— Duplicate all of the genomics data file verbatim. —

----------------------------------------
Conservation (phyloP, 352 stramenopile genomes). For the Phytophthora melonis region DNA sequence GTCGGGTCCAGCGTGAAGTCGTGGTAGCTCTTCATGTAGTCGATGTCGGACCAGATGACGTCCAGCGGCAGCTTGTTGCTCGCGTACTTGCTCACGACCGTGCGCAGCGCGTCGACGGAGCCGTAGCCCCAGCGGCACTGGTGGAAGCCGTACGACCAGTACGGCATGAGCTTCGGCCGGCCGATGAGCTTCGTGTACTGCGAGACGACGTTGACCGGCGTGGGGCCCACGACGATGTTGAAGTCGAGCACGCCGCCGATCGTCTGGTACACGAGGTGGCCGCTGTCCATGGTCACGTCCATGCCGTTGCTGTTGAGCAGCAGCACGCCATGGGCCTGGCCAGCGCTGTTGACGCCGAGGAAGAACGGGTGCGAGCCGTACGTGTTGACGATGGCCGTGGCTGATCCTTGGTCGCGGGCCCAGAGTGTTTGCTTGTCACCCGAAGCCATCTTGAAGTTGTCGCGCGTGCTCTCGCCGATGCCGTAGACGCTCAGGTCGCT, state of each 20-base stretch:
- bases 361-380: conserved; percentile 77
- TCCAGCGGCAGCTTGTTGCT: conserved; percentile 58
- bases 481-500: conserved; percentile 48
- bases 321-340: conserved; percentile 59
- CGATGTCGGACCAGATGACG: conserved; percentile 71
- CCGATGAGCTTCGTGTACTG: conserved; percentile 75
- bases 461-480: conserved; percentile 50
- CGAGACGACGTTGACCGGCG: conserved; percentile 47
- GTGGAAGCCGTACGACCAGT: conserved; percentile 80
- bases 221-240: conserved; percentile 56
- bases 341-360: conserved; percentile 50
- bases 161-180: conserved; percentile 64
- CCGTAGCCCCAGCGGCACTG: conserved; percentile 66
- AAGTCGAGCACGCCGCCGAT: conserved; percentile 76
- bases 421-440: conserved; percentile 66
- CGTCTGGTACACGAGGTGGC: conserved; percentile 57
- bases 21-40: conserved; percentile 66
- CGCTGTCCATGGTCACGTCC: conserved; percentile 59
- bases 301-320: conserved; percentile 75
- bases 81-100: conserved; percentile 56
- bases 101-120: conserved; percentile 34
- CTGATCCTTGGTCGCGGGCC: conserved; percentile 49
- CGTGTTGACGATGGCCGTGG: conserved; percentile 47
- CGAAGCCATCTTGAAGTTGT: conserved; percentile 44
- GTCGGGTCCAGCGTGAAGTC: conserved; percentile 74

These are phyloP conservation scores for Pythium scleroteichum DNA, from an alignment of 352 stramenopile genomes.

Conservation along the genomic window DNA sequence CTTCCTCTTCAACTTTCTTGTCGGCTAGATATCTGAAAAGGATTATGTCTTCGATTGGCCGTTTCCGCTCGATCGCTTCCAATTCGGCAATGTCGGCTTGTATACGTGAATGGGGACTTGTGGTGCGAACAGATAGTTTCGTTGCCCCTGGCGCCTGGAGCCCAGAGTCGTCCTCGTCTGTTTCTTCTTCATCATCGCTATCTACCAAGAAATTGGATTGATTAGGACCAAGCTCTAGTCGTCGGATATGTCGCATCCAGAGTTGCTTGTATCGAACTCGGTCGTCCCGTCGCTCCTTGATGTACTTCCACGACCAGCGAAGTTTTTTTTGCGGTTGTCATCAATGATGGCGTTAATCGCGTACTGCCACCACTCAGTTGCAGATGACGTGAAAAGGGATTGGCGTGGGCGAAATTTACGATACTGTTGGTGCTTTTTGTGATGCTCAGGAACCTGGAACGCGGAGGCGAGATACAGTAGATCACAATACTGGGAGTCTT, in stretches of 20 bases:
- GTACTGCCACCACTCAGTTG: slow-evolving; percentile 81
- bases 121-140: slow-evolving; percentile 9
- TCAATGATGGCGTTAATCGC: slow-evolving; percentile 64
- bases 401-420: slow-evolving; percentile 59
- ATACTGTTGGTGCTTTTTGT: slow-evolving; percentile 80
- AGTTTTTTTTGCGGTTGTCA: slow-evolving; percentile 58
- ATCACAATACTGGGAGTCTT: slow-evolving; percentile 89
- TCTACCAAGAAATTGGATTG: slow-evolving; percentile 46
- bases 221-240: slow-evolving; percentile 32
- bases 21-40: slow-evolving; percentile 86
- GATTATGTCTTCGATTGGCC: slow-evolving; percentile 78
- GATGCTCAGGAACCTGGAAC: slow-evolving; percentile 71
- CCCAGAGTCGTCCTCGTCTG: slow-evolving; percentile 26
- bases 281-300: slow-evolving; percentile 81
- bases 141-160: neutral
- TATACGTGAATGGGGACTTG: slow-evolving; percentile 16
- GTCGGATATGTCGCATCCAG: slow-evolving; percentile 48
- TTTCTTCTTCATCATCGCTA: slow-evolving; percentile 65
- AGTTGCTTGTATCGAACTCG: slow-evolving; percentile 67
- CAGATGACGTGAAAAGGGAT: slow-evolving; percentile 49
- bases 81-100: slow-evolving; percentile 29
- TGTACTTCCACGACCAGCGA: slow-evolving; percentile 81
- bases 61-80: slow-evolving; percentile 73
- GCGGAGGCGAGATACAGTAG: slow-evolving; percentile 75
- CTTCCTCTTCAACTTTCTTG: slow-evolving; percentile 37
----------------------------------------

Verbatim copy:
Conservation (phyloP, 352 stramenopile genomes). For the Phytophthora melonis region DNA sequence GTCGGGTCCAGCGTGAAGTCGTGGTAGCTCTTCATGTAGTCGATGTCGGACCAGATGACGTCCAGCGGCAGCTTGTTGCTCGCGTACTTGCTCACGACCGTGCGCAGCGCGTCGACGGAGCCGTAGCCCCAGCGGCACTGGTGGAAGCCGTACGACCAGTACGGCATGAGCTTCGGCCGGCCGATGAGCTTCGTGTACTGCGAGACGACGTTGACCGGCGTGGGGCCCACGACGATGTTGAAGTCGAGCACGCCGCCGATCGTCTGGTACACGAGGTGGCCGCTGTCCATGGTCACGTCCATGCCGTTGCTGTTGAGCAGCAGCACGCCATGGGCCTGGCCAGCGCTGTTGACGCCGAGGAAGAACGGGTGCGAGCCGTACGTGTTGACGATGGCCGTGGCTGATCCTTGGTCGCGGGCCCAGAGTGTTTGCTTGTCACCCGAAGCCATCTTGAAGTTGTCGCGCGTGCTCTCGCCGATGCCGTAGACGCTCAGGTCGCT, state of each 20-base stretch:
- bases 361-380: conserved; percentile 77
- TCCAGCGGCAGCTTGTTGCT: conserved; percentile 58
- bases 481-500: conserved; percentile 48
- bases 321-340: conserved; percentile 59
- CGATGTCGGACCAGATGACG: conserved; percentile 71
- CCGATGAGCTTCGTGTACTG: conserved; percentile 75
- bases 461-480: conserved; percentile 50
- CGAGACGACGTTGACCGGCG: conserved; percentile 47
- GTGGAAGCCGTACGACCAGT: conserved; percentile 80
- bases 221-240: conserved; percentile 56
- bases 341-360: conserved; percentile 50
- bases 161-180: conserved; percentile 64
- CCGTAGCCCCAGCGGCACTG: conserved; percentile 66
- AAGTCGAGCACGCCGCCGAT: conserved; percentile 76
- bases 421-440: conserved; percentile 66
- CGTCTGGTACACGAGGTGGC: conserved; percentile 57
- bases 21-40: conserved; percentile 66
- CGCTGTCCATGGTCACGTCC: conserved; percentile 59
- bases 301-320: conserved; percentile 75
- bases 81-100: conserved; percentile 56
- bases 101-120: conserved; percentile 34
- CTGATCCTTGGTCGCGGGCC: conserved; percentile 49
- CGTGTTGACGATGGCCGTGG: conserved; percentile 47
- CGAAGCCATCTTGAAGTTGT: conserved; percentile 44
- GTCGGGTCCAGCGTGAAGTC: conserved; percentile 74

These are phyloP conservation scores for Pythium scleroteichum DNA, from an alignment of 352 stramenopile genomes.

Conservation along the genomic window DNA sequence CTTCCTCTTCAACTTTCTTGTCGGCTAGATATCTGAAAAGGATTATGTCTTCGATTGGCCGTTTCCGCTCGATCGCTTCCAATTCGGCAATGTCGGCTTGTATACGTGAATGGGGACTTGTGGTGCGAACAGATAGTTTCGTTGCCCCTGGCGCCTGGAGCCCAGAGTCGTCCTCGTCTGTTTCTTCTTCATCATCGCTATCTACCAAGAAATTGGATTGATTAGGACCAAGCTCTAGTCGTCGGATATGTCGCATCCAGAGTTGCTTGTATCGAACTCGGTCGTCCCGTCGCTCCTTGATGTACTTCCACGACCAGCGAAGTTTTTTTTGCGGTTGTCATCAATGATGGCGTTAATCGCGTACTGCCACCACTCAGTTGCAGATGACGTGAAAAGGGATTGGCGTGGGCGAAATTTACGATACTGTTGGTGCTTTTTGTGATGCTCAGGAACCTGGAACGCGGAGGCGAGATACAGTAGATCACAATACTGGGAGTCTT, in stretches of 20 bases:
- GTACTGCCACCACTCAGTTG: slow-evolving; percentile 81
- bases 121-140: slow-evolving; percentile 9
- TCAATGATGGCGTTAATCGC: slow-evolving; percentile 64
- bases 401-420: slow-evolving; percentile 59
- ATACTGTTGGTGCTTTTTGT: slow-evolving; percentile 80
- AGTTTTTTTTGCGGTTGTCA: slow-evolving; percentile 58
- ATCACAATACTGGGAGTCTT: slow-evolving; percentile 89
- TCTACCAAGAAATTGGATTG: slow-evolving; percentile 46
- bases 221-240: slow-evolving; percentile 32
- bases 21-40: slow-evolving; percentile 86
- GATTATGTCTTCGATTGGCC: slow-evolving; percentile 78
- GATGCTCAGGAACCTGGAAC: slow-evolving; percentile 71
- CCCAGAGTCGTCCTCGTCTG: slow-evolving; percentile 26
- bases 281-300: slow-evolving; percentile 81
- bases 141-160: neutral
- TATACGTGAATGGGGACTTG: slow-evolving; percentile 16
- GTCGGATATGTCGCATCCAG: slow-evolving; percentile 48
- TTTCTTCTTCATCATCGCTA: slow-evolving; percentile 65
- AGTTGCTTGTATCGAACTCG: slow-evolving; percentile 67
- CAGATGACGTGAAAAGGGAT: slow-evolving; percentile 49
- bases 81-100: slow-evolving; percentile 29
- TGTACTTCCACGACCAGCGA: slow-evolving; percentile 81
- bases 61-80: slow-evolving; percentile 73
- GCGGAGGCGAGATACAGTAG: slow-evolving; percentile 75
- CTTCCTCTTCAACTTTCTTG: slow-evolving; percentile 37